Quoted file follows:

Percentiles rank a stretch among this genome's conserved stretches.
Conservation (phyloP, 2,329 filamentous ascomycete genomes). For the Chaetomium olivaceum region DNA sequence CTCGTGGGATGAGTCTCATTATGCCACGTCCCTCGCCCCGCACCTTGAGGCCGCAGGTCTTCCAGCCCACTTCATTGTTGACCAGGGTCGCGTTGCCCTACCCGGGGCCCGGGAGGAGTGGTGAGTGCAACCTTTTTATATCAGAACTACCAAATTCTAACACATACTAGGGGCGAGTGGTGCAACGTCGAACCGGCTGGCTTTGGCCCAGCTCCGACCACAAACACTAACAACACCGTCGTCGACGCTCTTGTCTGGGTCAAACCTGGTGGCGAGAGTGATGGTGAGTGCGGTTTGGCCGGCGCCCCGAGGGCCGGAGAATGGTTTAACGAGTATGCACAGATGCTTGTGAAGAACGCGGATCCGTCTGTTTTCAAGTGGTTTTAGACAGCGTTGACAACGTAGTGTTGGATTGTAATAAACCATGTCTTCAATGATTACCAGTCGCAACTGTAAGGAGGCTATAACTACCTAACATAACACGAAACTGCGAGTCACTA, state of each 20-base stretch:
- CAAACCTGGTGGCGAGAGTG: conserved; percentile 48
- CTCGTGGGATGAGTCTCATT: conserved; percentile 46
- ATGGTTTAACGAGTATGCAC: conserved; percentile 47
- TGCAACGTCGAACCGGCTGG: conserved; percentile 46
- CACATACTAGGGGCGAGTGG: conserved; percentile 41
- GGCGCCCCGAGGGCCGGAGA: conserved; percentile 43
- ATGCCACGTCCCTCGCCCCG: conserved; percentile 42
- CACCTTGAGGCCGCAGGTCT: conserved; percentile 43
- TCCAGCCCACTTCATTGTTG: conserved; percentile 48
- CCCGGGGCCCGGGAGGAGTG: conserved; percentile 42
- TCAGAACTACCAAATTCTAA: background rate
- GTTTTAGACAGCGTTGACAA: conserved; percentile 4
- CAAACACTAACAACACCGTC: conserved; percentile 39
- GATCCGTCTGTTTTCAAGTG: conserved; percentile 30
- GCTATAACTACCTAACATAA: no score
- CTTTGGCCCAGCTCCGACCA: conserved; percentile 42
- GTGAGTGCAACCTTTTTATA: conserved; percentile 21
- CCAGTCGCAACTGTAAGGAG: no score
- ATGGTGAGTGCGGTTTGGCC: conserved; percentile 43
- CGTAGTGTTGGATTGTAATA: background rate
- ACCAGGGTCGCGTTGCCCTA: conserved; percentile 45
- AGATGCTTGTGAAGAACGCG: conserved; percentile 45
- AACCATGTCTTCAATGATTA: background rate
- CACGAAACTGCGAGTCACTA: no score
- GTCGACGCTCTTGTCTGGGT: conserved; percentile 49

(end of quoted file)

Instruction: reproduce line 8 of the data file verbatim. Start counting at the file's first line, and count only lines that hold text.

- GGCGCCCCGAGGGCCGGAGA: conserved; percentile 43